HSBC, JPMorgan and Credit Agricole fined €485 million for operating cartel to fix Euribor

HSBC and JPMorgan deny wrongdoing and are considering their legal options

PUBLISHED : Wednesday, 07 December, 2016, 8:47pm
UPDATED : Thursday, 08 December, 2016, 1:02pm

The European Commission has fined HSBC, Crédit Agricole and JPMorgan Chase a combined total of 485 million for participating in a cartel to fix the key Euribor pricing benchmark.

HSBC was fined 33.6 million, while JPMorgan Chase was fined 337 million, and Credit Agricole€was fined 114 million.

All three banks denied any wrongdoing, and said that they were considering their options.

The commission said that the cartel had operated between 2005 and 2008.

“The banks colluded on euro interest rate derivative pricing elements, and exchanged sensitive information, in breach of EU antitrust rules,” a statement from the European Commission said.

Commissioner Margrethe Vestager, who is in charge of competition policy, said: “A sound and competitive financial sector is essential for investment and growth. Banks have to respect EU competition rules just like any other company operating in the Single Market.”

The commission said that HSBC had participated in the cartel for one month as opposed to the five months of the other two banks.

We believe we did not participate in an anti-competitive cartel. We are reviewing the European Commission’s decision and considering our legal options
HSBC statement

An HSBC spokesman said in an emailed statement: “The European Commission’s decision relates to allegations of Euribor manipulation and related purported conduct during the course of one month in early 2007. We believe we did not participate in an anti-competitive cartel. We are reviewing the European Commission’s decision and considering our legal options.”

A JP Morgan spokesman said in an email: “We have cooperated fully with the European Commission throughout its five year investigation. We did not engage in any wrongdoing with respect to the Euribor benchmark. We will continue to vigorously defend our position against these allegations, including through possible appeals to the European courts.”

“Crédit Agricole firmly believes that it did not infringe competition law,” the bank said in an emailed statement. “Accordingly, it will appeal the Commission’s decision before the European courts.

Payment of the fine will not affect the 2016 financial statements given the provisions set aside previously.”

The European Commission said that seven banks had been involved in the cartel, but Barclays, Deutsche Bank, RBS and Société Générale had reached a settlement with the European Commission in December 2013. Fines totalling 820 million were levied on those four banks at that time.

HSBC, Crédit Agricole and JPMorgan Chase chose not to settle.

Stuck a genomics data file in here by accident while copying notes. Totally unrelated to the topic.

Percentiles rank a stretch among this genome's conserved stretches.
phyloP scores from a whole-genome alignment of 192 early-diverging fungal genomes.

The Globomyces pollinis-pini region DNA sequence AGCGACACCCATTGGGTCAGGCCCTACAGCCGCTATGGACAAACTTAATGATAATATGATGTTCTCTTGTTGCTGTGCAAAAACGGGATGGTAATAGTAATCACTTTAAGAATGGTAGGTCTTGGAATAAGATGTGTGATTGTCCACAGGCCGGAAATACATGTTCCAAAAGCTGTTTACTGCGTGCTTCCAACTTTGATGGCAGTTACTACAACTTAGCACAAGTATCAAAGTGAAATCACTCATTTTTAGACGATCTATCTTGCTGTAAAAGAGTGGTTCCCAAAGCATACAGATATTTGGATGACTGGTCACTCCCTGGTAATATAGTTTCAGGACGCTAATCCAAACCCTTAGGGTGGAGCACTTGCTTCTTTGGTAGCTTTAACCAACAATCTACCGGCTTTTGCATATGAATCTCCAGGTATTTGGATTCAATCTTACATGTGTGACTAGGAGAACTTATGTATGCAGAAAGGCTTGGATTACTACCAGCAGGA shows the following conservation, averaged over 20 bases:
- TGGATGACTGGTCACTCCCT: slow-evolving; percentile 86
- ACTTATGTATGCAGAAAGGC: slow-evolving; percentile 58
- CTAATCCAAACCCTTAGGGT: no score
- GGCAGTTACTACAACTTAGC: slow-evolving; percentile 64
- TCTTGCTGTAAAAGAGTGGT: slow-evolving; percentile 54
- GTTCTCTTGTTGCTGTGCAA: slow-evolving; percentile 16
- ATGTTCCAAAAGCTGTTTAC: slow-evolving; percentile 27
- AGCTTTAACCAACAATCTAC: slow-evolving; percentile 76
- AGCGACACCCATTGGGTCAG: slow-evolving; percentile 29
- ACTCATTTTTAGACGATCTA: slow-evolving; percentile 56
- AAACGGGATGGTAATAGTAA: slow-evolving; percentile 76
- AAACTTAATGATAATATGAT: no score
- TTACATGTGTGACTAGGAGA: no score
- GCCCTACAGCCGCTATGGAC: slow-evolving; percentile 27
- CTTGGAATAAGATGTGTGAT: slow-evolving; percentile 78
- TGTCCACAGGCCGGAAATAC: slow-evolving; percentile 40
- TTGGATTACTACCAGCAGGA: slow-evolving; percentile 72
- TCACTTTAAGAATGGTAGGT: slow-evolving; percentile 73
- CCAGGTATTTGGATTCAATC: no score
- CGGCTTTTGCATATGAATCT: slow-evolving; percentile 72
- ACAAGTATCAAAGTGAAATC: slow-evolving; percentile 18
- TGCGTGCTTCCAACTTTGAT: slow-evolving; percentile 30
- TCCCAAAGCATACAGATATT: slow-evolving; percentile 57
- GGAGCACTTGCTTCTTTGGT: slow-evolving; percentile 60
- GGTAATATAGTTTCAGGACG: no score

The Euro Interbank Offered Rate, or Euribor, is used as a reference for pricing financial products called interest rate derivatives.

According to the Bank for International Settlements, in June 2016, the worldwide gross market value of euro interest-rate over-the-counter derivatives represented US$ 6.40 trillion.

The benchmark is calculated daily and is based on the interest rates at which a a panel of European banks borrow funds from one another. Each day, banks submit a quote of a figure at which they would lend, and the highest and lowest 15 per cent of all the quotes collected are eliminated. The remaining rates are then averaged to create Euribor.

According to the European Commission, the traders participating in the cartel were in regular contact through corporate chat rooms or instant messaging services with the aim of distorting the normal course of pricing components for euro interest-rate derivatives. They did this by telling each other their desired or intended Euribor submissions and by exchanging sensitive information on their trading positions or on their trading or pricing strategies.

In response to a question from the media as to what was said in the chats, Vestager declined to give examples saying that the language was “so vulgar that it would make me blush”. She was speaking during a live-streamed press conference announcing the fines.

Banks have also been fined for manipulating the London interbank offered rate, or Libor. About US$9 billion in fines have been levied against a dozen banks by global authorities over the manipulation of Libor and similar benchmarks in the last four years and more than 20 traders charged, according to Bloomberg.

In 2014, the HKMA found evidence of misconduct in the submission of the Hong Kong interbank offered rate HIBOR rates by UBS, but said that there no evidence of collusion between banks to rig the HIBOR fixing.